Sunday, April 15, 2007

An interview with The Rosebuds

Here at A Better Offer, we strive to give you the most complete coverage of the best music availiable. As you know we are midway through our coverage of the Rosebuds--we've got a whole other week to go. And now Kelly and Ivan have been so kind as to answer a few questions that we sent them about their music and their new record, "Night of the Furies." Enjoy!

ABO: Tell our readers a little bit about how The Rosebuds came to be.

A: Ivan was writing songs and playing the guitar and I was in an all-female performance group and just doing some stage acting stuff and he booked us a show at a local venue and then told me that we had a show later that night. I’d never been in a band but I wasn’t afraid of being on stage so I agreed. So he showed me some songs he’d written and we worked out a five-song setlist for later that night. We drove down there and hung up some Christmas lights, plugged in our Sears drum machine, and gave some girl in the audience a tambourine and just started playing. Everybody liked it and said that we should play again the next week so we said yes. The next week we played and when we finished this guy came up to me and said, “Man, you guys are fucking great! How long have you been playing!?” And I said, “It’s our second show.” So we got asked to play again and at the third show, we had our own audience. Some people even brought their own merch. One guy made T-shirts for us to sell and somebody made some stickers. The sound man taped the show and we started selling that to people who wanted to buy the record. So that’s how it started. We just kept playing and eventually Merge heard about us and when we sent them a demo in the mail, they invited us to put it out.

ABO: We’ve posted information about the creation of “Night of the Furies,” from the Merge website, but can you talk specifically about how this record was made and how that was different from how your previous records were made.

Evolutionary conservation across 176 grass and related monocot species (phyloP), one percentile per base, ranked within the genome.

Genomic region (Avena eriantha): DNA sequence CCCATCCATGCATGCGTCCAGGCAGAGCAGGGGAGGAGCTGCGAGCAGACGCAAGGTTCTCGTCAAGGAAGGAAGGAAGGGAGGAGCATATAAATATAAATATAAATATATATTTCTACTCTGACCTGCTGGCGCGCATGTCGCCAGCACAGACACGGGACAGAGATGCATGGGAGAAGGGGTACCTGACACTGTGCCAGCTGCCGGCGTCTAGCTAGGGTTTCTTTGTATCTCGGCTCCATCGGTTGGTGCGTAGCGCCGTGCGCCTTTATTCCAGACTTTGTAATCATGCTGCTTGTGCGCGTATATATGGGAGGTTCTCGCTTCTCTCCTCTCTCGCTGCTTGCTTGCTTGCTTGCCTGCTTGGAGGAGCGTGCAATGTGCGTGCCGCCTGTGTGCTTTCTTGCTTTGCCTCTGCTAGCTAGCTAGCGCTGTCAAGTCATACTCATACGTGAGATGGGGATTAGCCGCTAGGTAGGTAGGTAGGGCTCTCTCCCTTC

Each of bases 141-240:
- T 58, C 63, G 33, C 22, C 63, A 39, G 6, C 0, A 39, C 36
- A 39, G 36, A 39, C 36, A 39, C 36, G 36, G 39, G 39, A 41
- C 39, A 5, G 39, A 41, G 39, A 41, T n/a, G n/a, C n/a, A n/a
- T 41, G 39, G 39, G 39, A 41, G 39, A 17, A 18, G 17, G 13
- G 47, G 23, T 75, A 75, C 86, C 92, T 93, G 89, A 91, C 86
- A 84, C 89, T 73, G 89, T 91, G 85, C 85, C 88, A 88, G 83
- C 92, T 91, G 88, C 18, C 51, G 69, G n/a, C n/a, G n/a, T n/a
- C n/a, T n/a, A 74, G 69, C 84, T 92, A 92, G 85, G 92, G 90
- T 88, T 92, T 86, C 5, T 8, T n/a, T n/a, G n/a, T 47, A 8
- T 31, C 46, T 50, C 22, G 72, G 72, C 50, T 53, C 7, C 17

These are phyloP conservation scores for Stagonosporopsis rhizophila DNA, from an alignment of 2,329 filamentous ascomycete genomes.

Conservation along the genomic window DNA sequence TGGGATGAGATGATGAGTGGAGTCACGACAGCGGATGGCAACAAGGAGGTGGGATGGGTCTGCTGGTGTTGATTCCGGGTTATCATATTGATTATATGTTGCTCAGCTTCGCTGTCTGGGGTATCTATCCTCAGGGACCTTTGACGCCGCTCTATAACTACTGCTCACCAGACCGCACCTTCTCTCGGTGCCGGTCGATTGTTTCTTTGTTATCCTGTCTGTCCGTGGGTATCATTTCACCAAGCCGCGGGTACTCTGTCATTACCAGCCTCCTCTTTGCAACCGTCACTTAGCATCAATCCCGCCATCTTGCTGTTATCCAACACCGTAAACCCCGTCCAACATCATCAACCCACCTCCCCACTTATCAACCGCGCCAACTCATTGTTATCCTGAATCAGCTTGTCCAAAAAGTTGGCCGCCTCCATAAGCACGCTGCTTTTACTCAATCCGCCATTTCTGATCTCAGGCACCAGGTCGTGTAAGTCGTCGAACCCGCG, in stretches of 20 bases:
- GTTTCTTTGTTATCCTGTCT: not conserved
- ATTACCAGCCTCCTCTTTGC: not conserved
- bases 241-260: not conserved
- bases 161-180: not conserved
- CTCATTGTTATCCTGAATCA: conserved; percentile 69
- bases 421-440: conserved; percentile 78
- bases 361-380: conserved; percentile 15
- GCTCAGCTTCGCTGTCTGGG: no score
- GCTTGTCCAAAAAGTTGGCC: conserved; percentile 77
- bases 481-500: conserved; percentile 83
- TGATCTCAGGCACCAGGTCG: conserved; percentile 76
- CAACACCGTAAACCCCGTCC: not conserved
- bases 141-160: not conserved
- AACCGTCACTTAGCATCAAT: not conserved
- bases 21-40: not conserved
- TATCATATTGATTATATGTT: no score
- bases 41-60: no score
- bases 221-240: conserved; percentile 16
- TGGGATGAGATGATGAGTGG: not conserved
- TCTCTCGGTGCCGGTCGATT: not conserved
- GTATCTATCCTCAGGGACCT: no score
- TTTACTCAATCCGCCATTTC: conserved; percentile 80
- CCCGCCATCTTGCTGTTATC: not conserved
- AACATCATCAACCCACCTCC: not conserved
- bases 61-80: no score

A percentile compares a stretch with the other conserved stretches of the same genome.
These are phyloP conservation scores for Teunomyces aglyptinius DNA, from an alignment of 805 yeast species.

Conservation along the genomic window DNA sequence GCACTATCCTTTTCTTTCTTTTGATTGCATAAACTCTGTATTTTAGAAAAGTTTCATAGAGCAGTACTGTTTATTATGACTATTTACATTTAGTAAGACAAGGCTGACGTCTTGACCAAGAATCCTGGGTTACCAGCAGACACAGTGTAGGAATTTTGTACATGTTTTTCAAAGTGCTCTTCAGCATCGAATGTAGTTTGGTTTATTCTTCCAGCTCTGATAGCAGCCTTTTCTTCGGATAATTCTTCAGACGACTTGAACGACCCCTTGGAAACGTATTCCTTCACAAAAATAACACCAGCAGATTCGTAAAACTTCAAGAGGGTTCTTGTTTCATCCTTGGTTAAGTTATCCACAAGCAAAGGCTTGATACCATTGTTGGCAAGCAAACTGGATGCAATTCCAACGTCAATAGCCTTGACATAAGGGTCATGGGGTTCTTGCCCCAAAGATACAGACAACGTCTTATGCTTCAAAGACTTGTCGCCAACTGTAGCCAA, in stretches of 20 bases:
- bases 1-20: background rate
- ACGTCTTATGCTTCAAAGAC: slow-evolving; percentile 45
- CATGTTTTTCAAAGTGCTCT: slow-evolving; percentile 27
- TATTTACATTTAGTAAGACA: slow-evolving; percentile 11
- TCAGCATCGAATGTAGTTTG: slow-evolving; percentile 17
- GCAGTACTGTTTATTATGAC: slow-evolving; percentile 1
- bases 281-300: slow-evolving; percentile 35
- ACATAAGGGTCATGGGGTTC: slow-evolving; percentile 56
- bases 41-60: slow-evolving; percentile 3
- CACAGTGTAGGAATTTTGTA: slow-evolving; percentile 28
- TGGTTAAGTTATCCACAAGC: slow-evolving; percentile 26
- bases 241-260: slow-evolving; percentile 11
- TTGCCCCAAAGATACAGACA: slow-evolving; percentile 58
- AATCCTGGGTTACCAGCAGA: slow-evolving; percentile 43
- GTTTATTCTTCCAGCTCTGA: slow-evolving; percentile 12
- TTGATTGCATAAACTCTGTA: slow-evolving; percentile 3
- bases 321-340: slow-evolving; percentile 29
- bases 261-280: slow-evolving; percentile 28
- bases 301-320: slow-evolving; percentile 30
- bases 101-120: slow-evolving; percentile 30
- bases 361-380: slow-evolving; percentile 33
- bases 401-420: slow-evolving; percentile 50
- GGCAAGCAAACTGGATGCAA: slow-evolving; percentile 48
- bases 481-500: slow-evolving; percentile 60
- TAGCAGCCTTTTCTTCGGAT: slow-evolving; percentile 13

A: It’s different in that we produced it ourselves and so that gave us all the freedom in the world to do anything we wanted. That was everything. That’s what made “Furies” what it is—just having personal and creative freedom to do anything.

ABO: What about the change in sound... Was that a direct result of the inspiration for this record? If so is it a direction you see your band continuing to go?

A: We were playing a song live that was a garage-style, rave-up, rock n roll song and when we tried to get a version on tape, we weren’t happy with the way it was sounding. But we didn’t want to just kill the song so we went home and Ivan worked up a smoother version of the song, slower tempo and the same chords, and was singing the same lyrics until he accidentally went into this other thing, vocally, and then he listened back and decided to scrap most everything except that other little vocal thing. And the vocal thing was, “learn to forget” which became the first step into the song “Night of the Furies.” But it was still a smooth song—same vibe as the new demo of the old rave-up. So he added a bass to that, which is the first time we’ve ever had a bass that carried it’s own melody and just adding that bass is how the new sound was born.